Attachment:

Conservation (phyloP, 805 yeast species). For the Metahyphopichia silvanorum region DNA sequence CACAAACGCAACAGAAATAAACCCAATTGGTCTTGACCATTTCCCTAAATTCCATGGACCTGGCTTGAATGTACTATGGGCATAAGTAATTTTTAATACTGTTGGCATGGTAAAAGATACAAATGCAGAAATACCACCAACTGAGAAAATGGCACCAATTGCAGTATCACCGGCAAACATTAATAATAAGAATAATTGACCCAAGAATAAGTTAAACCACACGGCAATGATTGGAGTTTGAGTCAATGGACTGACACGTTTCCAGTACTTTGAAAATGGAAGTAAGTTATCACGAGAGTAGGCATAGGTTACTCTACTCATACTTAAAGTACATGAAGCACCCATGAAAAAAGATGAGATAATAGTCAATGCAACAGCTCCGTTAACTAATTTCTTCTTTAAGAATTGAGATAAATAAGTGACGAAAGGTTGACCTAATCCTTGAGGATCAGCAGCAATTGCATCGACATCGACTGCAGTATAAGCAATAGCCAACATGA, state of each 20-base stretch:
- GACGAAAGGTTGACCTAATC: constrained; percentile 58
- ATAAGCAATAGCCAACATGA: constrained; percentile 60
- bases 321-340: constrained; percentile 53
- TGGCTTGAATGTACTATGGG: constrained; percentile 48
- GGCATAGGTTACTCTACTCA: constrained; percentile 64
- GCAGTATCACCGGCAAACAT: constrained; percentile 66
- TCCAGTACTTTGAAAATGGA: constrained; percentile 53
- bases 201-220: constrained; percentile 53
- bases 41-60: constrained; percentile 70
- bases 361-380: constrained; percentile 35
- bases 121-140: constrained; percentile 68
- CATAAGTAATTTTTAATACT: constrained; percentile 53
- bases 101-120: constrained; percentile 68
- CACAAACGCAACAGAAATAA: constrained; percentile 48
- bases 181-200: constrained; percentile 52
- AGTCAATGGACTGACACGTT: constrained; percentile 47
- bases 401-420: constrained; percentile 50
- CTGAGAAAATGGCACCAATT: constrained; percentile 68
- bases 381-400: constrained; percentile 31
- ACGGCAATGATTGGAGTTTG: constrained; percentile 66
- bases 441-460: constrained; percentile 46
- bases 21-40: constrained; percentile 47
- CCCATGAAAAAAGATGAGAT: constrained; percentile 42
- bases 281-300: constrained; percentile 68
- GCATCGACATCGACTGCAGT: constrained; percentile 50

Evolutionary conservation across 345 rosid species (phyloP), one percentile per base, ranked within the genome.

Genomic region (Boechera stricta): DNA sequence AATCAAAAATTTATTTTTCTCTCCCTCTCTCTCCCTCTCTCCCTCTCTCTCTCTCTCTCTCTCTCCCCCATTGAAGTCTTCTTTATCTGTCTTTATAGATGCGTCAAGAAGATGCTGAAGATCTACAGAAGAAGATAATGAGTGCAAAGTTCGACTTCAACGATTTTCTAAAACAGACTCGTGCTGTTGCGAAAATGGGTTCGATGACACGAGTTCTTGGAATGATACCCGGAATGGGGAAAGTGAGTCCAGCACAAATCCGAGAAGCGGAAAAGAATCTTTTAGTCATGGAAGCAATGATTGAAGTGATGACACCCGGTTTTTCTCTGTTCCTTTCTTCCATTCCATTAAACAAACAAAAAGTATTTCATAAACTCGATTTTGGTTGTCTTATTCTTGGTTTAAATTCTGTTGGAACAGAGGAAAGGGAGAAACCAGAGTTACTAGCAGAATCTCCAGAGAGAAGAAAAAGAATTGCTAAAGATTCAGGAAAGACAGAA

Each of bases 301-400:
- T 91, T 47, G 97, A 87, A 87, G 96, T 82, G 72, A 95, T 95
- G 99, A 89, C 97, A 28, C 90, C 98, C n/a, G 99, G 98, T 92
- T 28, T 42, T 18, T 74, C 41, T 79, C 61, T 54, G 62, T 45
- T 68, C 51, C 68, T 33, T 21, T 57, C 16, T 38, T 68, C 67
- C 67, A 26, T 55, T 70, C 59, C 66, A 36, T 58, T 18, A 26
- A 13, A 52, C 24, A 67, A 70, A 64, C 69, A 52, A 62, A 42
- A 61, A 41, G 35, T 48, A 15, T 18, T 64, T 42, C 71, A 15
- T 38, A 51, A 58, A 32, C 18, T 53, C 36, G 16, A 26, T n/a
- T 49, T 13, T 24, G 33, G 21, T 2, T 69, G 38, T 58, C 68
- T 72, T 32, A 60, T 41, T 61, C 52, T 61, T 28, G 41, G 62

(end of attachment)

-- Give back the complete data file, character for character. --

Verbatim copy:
Conservation (phyloP, 805 yeast species). For the Metahyphopichia silvanorum region DNA sequence CACAAACGCAACAGAAATAAACCCAATTGGTCTTGACCATTTCCCTAAATTCCATGGACCTGGCTTGAATGTACTATGGGCATAAGTAATTTTTAATACTGTTGGCATGGTAAAAGATACAAATGCAGAAATACCACCAACTGAGAAAATGGCACCAATTGCAGTATCACCGGCAAACATTAATAATAAGAATAATTGACCCAAGAATAAGTTAAACCACACGGCAATGATTGGAGTTTGAGTCAATGGACTGACACGTTTCCAGTACTTTGAAAATGGAAGTAAGTTATCACGAGAGTAGGCATAGGTTACTCTACTCATACTTAAAGTACATGAAGCACCCATGAAAAAAGATGAGATAATAGTCAATGCAACAGCTCCGTTAACTAATTTCTTCTTTAAGAATTGAGATAAATAAGTGACGAAAGGTTGACCTAATCCTTGAGGATCAGCAGCAATTGCATCGACATCGACTGCAGTATAAGCAATAGCCAACATGA, state of each 20-base stretch:
- GACGAAAGGTTGACCTAATC: constrained; percentile 58
- ATAAGCAATAGCCAACATGA: constrained; percentile 60
- bases 321-340: constrained; percentile 53
- TGGCTTGAATGTACTATGGG: constrained; percentile 48
- GGCATAGGTTACTCTACTCA: constrained; percentile 64
- GCAGTATCACCGGCAAACAT: constrained; percentile 66
- TCCAGTACTTTGAAAATGGA: constrained; percentile 53
- bases 201-220: constrained; percentile 53
- bases 41-60: constrained; percentile 70
- bases 361-380: constrained; percentile 35
- bases 121-140: constrained; percentile 68
- CATAAGTAATTTTTAATACT: constrained; percentile 53
- bases 101-120: constrained; percentile 68
- CACAAACGCAACAGAAATAA: constrained; percentile 48
- bases 181-200: constrained; percentile 52
- AGTCAATGGACTGACACGTT: constrained; percentile 47
- bases 401-420: constrained; percentile 50
- CTGAGAAAATGGCACCAATT: constrained; percentile 68
- bases 381-400: constrained; percentile 31
- ACGGCAATGATTGGAGTTTG: constrained; percentile 66
- bases 441-460: constrained; percentile 46
- bases 21-40: constrained; percentile 47
- CCCATGAAAAAAGATGAGAT: constrained; percentile 42
- bases 281-300: constrained; percentile 68
- GCATCGACATCGACTGCAGT: constrained; percentile 50

Evolutionary conservation across 345 rosid species (phyloP), one percentile per base, ranked within the genome.

Genomic region (Boechera stricta): DNA sequence AATCAAAAATTTATTTTTCTCTCCCTCTCTCTCCCTCTCTCCCTCTCTCTCTCTCTCTCTCTCTCCCCCATTGAAGTCTTCTTTATCTGTCTTTATAGATGCGTCAAGAAGATGCTGAAGATCTACAGAAGAAGATAATGAGTGCAAAGTTCGACTTCAACGATTTTCTAAAACAGACTCGTGCTGTTGCGAAAATGGGTTCGATGACACGAGTTCTTGGAATGATACCCGGAATGGGGAAAGTGAGTCCAGCACAAATCCGAGAAGCGGAAAAGAATCTTTTAGTCATGGAAGCAATGATTGAAGTGATGACACCCGGTTTTTCTCTGTTCCTTTCTTCCATTCCATTAAACAAACAAAAAGTATTTCATAAACTCGATTTTGGTTGTCTTATTCTTGGTTTAAATTCTGTTGGAACAGAGGAAAGGGAGAAACCAGAGTTACTAGCAGAATCTCCAGAGAGAAGAAAAAGAATTGCTAAAGATTCAGGAAAGACAGAA

Each of bases 301-400:
- T 91, T 47, G 97, A 87, A 87, G 96, T 82, G 72, A 95, T 95
- G 99, A 89, C 97, A 28, C 90, C 98, C n/a, G 99, G 98, T 92
- T 28, T 42, T 18, T 74, C 41, T 79, C 61, T 54, G 62, T 45
- T 68, C 51, C 68, T 33, T 21, T 57, C 16, T 38, T 68, C 67
- C 67, A 26, T 55, T 70, C 59, C 66, A 36, T 58, T 18, A 26
- A 13, A 52, C 24, A 67, A 70, A 64, C 69, A 52, A 62, A 42
- A 61, A 41, G 35, T 48, A 15, T 18, T 64, T 42, C 71, A 15
- T 38, A 51, A 58, A 32, C 18, T 53, C 36, G 16, A 26, T n/a
- T 49, T 13, T 24, G 33, G 21, T 2, T 69, G 38, T 58, C 68
- T 72, T 32, A 60, T 41, T 61, C 52, T 61, T 28, G 41, G 62